Uber's trial of self-driving cars has been suspended after one of its vehicles hit and killed a 49-year-old woman who was pushing her bicycle across the road in Arizona, USA, on Sunday.
The car was reportedly driving in autonomous mode at the time of the collision, although a vehicle operator was present in the car at the time.
Elaine Herzberg was walking her bicycle across the road in Tempe, but not on a pedestrian crossing. The Volvo XC90 vehicle was travelling at around 40mph at the time it hit her, reports ABC News. She died of her injuries in hospital.
According to initial reports, the vehicle did not slow down or brake prior to the collision despite the assertion that pedestrians, cyclists and other road users are supposed to be detected by the technology.
Herzberg's damaged bike could be seen being inspected by police on video footage shown by television news channels after the incident.
Uber said via its Twitter account: "Our hearts go out to the victim’s family. We’re fully cooperating with @TempePolice and local authorities as they investigate this incident."
Uber's CEO Dara Khosrowshahi added via Twitter: "Some incredibly sad news out of Arizona. We’re thinking of the victim’s family as we work with local law enforcement to understand what happened."
Tempe Police Department said on Monday afternoon that the vehicle was equipped with forward-facing cameras and one facing the vehicle operator. Its investigation into the incident is on-going.
It is thought to be the first time that a pedestrian or cyclist has been killed by a self-driving vehicle.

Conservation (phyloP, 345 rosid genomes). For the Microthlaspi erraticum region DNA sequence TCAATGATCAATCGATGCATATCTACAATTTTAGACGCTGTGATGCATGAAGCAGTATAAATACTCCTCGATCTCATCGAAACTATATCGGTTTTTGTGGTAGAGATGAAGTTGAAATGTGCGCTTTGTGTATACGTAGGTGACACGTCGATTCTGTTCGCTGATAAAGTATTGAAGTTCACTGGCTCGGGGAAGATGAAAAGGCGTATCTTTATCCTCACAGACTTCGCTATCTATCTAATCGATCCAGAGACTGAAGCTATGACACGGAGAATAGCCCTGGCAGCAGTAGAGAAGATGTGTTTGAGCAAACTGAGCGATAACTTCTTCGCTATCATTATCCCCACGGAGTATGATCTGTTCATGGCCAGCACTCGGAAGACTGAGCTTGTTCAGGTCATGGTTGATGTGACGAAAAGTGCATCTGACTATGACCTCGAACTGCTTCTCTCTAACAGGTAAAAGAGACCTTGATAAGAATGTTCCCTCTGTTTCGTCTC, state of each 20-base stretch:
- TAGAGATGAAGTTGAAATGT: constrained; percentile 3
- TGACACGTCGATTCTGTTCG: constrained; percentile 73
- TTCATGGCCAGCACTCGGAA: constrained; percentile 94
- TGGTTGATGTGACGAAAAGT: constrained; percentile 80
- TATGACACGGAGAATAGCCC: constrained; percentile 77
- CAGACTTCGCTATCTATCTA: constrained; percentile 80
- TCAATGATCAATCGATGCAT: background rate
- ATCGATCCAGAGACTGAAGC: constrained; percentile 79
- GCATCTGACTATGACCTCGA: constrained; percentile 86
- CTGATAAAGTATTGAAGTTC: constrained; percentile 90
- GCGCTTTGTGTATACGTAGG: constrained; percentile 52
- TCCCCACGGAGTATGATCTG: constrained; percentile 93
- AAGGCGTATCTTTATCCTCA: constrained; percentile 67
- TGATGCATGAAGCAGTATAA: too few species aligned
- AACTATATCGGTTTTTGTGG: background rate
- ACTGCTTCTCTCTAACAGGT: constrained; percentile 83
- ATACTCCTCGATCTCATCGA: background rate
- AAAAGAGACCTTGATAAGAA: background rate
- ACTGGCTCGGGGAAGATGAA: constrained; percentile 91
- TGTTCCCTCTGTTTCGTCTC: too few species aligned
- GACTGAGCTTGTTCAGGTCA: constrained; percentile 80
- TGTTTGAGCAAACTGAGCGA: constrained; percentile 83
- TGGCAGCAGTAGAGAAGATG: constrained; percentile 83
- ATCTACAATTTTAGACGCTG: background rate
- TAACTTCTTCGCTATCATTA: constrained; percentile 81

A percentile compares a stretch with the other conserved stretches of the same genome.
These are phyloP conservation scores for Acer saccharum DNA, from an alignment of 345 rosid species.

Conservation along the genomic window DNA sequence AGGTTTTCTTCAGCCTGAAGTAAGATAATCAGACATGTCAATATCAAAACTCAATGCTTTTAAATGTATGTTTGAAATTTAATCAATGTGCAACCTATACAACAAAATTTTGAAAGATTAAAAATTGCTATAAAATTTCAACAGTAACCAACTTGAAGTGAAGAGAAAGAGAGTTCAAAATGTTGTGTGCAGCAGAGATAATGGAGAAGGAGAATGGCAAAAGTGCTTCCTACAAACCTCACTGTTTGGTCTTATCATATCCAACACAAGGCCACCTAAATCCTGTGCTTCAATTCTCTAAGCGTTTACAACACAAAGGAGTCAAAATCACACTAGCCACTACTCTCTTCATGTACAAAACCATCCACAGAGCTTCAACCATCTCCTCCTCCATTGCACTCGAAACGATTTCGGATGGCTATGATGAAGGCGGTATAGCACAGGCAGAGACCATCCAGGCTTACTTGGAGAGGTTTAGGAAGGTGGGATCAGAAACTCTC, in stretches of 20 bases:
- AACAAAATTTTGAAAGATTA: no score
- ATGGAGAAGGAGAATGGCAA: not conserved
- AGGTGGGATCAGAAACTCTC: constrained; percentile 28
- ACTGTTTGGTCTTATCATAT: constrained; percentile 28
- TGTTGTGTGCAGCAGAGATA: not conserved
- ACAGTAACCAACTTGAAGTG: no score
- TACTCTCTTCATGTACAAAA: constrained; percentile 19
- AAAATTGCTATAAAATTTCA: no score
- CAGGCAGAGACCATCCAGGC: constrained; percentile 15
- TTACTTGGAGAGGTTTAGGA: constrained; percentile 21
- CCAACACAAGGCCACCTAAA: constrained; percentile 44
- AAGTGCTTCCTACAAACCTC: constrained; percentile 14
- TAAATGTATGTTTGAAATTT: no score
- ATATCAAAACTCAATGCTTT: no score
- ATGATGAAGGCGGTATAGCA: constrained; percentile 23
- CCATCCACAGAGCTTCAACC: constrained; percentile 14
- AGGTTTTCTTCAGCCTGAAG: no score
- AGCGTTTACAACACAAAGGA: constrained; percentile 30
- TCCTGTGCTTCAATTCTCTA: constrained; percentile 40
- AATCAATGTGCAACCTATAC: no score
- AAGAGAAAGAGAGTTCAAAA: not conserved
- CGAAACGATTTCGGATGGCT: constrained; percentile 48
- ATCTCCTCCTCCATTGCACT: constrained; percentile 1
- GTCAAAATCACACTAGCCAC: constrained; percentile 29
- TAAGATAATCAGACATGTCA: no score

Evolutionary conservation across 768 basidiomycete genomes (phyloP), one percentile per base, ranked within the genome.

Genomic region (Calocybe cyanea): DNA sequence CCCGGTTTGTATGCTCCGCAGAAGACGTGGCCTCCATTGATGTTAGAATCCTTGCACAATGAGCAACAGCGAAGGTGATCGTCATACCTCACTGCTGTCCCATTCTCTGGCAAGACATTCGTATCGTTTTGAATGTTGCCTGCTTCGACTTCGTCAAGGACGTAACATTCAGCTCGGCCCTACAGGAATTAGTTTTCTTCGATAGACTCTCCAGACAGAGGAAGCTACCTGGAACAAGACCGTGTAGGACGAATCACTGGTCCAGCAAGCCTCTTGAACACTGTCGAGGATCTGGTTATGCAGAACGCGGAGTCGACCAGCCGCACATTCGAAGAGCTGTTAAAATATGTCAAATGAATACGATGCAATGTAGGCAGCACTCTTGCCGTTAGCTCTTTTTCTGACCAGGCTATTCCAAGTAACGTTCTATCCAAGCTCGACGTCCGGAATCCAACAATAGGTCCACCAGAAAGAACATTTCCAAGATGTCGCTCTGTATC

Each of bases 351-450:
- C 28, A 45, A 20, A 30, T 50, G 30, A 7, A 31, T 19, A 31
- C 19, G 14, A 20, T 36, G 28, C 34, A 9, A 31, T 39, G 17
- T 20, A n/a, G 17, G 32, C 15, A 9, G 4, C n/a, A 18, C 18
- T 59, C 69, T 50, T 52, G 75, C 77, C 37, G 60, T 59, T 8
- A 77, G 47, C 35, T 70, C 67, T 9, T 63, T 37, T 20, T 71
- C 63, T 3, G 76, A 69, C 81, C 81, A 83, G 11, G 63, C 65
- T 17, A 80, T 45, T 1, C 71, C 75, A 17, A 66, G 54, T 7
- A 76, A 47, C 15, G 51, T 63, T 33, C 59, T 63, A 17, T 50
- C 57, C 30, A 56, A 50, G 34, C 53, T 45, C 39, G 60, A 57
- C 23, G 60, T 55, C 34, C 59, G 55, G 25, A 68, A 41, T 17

In December 2016 concerns were raised by cycling groups about the safety of self-driving Uber cars after shortcomings were reported in how they detected cyclists.
A trial in San Francisco, California, found that the cars drove into and across cycle lanes when turning into a side road, potentially putting any cyclist riding in the lane in danger of collision.
At that time, Uber said that they were aware of an issue and that they were working to rectify it.
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Nigel Wynn worked as associate editor on CyclingWeekly.com, he worked almost single-handedly on the Cycling Weekly website in its early days. His passion for cycling, his writing and his creativity, as well as his hard work and dedication, were the original driving force behind the website’s success. Without him, CyclingWeekly.com would certainly not exist on the size and scale that it enjoys today. Nigel sadly passed away, following a brave battle with a cancer-related illness, in 2018. He was a highly valued colleague, and more importantly, n exceptional person to work with - his presence is sorely missed.
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